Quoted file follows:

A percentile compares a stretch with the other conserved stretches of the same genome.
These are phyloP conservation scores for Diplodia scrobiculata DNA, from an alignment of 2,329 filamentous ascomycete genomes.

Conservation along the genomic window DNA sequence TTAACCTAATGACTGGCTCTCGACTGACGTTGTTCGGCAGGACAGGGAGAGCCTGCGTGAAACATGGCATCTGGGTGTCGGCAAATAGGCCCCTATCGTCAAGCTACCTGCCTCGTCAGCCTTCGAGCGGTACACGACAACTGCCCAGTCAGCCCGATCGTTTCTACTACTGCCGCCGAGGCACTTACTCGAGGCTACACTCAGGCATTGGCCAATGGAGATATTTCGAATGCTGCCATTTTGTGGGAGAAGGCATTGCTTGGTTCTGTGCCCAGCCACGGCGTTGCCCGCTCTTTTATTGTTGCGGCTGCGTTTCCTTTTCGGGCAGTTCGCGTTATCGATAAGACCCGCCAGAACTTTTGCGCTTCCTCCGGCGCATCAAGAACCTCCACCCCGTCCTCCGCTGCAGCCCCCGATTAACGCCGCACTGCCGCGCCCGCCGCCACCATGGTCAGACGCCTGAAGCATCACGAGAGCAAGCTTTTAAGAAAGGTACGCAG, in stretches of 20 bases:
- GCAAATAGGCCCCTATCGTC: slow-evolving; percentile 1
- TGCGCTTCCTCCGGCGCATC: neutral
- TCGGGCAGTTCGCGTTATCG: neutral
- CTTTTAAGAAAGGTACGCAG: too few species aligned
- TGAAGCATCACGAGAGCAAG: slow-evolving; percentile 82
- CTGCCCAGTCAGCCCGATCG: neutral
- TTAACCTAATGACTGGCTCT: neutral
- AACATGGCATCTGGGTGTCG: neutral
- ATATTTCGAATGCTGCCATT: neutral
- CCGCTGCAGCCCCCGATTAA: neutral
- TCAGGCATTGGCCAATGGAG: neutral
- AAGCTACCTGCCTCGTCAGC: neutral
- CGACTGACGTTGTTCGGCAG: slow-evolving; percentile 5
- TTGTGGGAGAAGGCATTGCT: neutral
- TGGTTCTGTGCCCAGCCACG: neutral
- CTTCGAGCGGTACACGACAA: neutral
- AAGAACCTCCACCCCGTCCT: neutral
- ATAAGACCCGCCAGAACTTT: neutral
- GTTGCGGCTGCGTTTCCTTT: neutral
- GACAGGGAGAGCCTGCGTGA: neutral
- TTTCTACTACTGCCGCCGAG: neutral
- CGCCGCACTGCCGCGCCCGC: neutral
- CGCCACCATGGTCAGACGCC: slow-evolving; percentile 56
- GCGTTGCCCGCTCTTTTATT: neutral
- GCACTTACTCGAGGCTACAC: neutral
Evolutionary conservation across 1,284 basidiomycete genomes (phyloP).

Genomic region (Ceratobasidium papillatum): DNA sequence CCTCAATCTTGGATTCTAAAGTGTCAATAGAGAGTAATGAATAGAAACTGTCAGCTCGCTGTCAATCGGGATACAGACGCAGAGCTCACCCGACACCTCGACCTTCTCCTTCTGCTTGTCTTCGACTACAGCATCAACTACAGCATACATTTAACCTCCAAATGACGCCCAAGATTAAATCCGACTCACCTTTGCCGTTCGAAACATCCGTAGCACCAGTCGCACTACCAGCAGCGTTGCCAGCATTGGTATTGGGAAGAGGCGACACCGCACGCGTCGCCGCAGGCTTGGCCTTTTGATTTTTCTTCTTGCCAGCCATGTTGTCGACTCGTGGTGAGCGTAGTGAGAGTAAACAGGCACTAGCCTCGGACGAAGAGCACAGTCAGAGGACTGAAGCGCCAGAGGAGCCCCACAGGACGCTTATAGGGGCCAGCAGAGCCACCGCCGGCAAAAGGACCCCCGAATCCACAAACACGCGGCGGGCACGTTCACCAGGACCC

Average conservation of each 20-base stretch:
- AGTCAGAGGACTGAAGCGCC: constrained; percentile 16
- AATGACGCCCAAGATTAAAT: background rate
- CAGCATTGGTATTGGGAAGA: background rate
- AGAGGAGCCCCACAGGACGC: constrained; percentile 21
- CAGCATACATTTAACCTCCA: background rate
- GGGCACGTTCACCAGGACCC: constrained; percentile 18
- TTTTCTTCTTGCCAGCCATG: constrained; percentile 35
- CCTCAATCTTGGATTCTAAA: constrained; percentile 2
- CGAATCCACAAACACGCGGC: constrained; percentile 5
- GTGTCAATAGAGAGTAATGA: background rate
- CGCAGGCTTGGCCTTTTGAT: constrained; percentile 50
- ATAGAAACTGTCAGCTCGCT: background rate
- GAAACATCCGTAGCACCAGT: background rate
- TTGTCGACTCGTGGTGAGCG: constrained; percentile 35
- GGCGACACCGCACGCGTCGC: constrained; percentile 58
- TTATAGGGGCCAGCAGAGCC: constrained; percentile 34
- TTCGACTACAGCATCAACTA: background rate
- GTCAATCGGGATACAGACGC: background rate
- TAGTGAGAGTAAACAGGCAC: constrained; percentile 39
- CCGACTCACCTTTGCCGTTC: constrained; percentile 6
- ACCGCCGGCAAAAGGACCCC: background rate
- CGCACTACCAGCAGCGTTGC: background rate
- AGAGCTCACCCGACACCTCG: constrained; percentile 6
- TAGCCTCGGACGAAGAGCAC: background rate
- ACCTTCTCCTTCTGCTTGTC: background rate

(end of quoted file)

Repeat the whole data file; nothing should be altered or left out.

A percentile compares a stretch with the other conserved stretches of the same genome.
These are phyloP conservation scores for Diplodia scrobiculata DNA, from an alignment of 2,329 filamentous ascomycete genomes.

Conservation along the genomic window DNA sequence TTAACCTAATGACTGGCTCTCGACTGACGTTGTTCGGCAGGACAGGGAGAGCCTGCGTGAAACATGGCATCTGGGTGTCGGCAAATAGGCCCCTATCGTCAAGCTACCTGCCTCGTCAGCCTTCGAGCGGTACACGACAACTGCCCAGTCAGCCCGATCGTTTCTACTACTGCCGCCGAGGCACTTACTCGAGGCTACACTCAGGCATTGGCCAATGGAGATATTTCGAATGCTGCCATTTTGTGGGAGAAGGCATTGCTTGGTTCTGTGCCCAGCCACGGCGTTGCCCGCTCTTTTATTGTTGCGGCTGCGTTTCCTTTTCGGGCAGTTCGCGTTATCGATAAGACCCGCCAGAACTTTTGCGCTTCCTCCGGCGCATCAAGAACCTCCACCCCGTCCTCCGCTGCAGCCCCCGATTAACGCCGCACTGCCGCGCCCGCCGCCACCATGGTCAGACGCCTGAAGCATCACGAGAGCAAGCTTTTAAGAAAGGTACGCAG, in stretches of 20 bases:
- GCAAATAGGCCCCTATCGTC: slow-evolving; percentile 1
- TGCGCTTCCTCCGGCGCATC: neutral
- TCGGGCAGTTCGCGTTATCG: neutral
- CTTTTAAGAAAGGTACGCAG: too few species aligned
- TGAAGCATCACGAGAGCAAG: slow-evolving; percentile 82
- CTGCCCAGTCAGCCCGATCG: neutral
- TTAACCTAATGACTGGCTCT: neutral
- AACATGGCATCTGGGTGTCG: neutral
- ATATTTCGAATGCTGCCATT: neutral
- CCGCTGCAGCCCCCGATTAA: neutral
- TCAGGCATTGGCCAATGGAG: neutral
- AAGCTACCTGCCTCGTCAGC: neutral
- CGACTGACGTTGTTCGGCAG: slow-evolving; percentile 5
- TTGTGGGAGAAGGCATTGCT: neutral
- TGGTTCTGTGCCCAGCCACG: neutral
- CTTCGAGCGGTACACGACAA: neutral
- AAGAACCTCCACCCCGTCCT: neutral
- ATAAGACCCGCCAGAACTTT: neutral
- GTTGCGGCTGCGTTTCCTTT: neutral
- GACAGGGAGAGCCTGCGTGA: neutral
- TTTCTACTACTGCCGCCGAG: neutral
- CGCCGCACTGCCGCGCCCGC: neutral
- CGCCACCATGGTCAGACGCC: slow-evolving; percentile 56
- GCGTTGCCCGCTCTTTTATT: neutral
- GCACTTACTCGAGGCTACAC: neutral
Evolutionary conservation across 1,284 basidiomycete genomes (phyloP).

Genomic region (Ceratobasidium papillatum): DNA sequence CCTCAATCTTGGATTCTAAAGTGTCAATAGAGAGTAATGAATAGAAACTGTCAGCTCGCTGTCAATCGGGATACAGACGCAGAGCTCACCCGACACCTCGACCTTCTCCTTCTGCTTGTCTTCGACTACAGCATCAACTACAGCATACATTTAACCTCCAAATGACGCCCAAGATTAAATCCGACTCACCTTTGCCGTTCGAAACATCCGTAGCACCAGTCGCACTACCAGCAGCGTTGCCAGCATTGGTATTGGGAAGAGGCGACACCGCACGCGTCGCCGCAGGCTTGGCCTTTTGATTTTTCTTCTTGCCAGCCATGTTGTCGACTCGTGGTGAGCGTAGTGAGAGTAAACAGGCACTAGCCTCGGACGAAGAGCACAGTCAGAGGACTGAAGCGCCAGAGGAGCCCCACAGGACGCTTATAGGGGCCAGCAGAGCCACCGCCGGCAAAAGGACCCCCGAATCCACAAACACGCGGCGGGCACGTTCACCAGGACCC

Average conservation of each 20-base stretch:
- AGTCAGAGGACTGAAGCGCC: constrained; percentile 16
- AATGACGCCCAAGATTAAAT: background rate
- CAGCATTGGTATTGGGAAGA: background rate
- AGAGGAGCCCCACAGGACGC: constrained; percentile 21
- CAGCATACATTTAACCTCCA: background rate
- GGGCACGTTCACCAGGACCC: constrained; percentile 18
- TTTTCTTCTTGCCAGCCATG: constrained; percentile 35
- CCTCAATCTTGGATTCTAAA: constrained; percentile 2
- CGAATCCACAAACACGCGGC: constrained; percentile 5
- GTGTCAATAGAGAGTAATGA: background rate
- CGCAGGCTTGGCCTTTTGAT: constrained; percentile 50
- ATAGAAACTGTCAGCTCGCT: background rate
- GAAACATCCGTAGCACCAGT: background rate
- TTGTCGACTCGTGGTGAGCG: constrained; percentile 35
- GGCGACACCGCACGCGTCGC: constrained; percentile 58
- TTATAGGGGCCAGCAGAGCC: constrained; percentile 34
- TTCGACTACAGCATCAACTA: background rate
- GTCAATCGGGATACAGACGC: background rate
- TAGTGAGAGTAAACAGGCAC: constrained; percentile 39
- CCGACTCACCTTTGCCGTTC: constrained; percentile 6
- ACCGCCGGCAAAAGGACCCC: background rate
- CGCACTACCAGCAGCGTTGC: background rate
- AGAGCTCACCCGACACCTCG: constrained; percentile 6
- TAGCCTCGGACGAAGAGCAC: background rate
- ACCTTCTCCTTCTGCTTGTC: background rate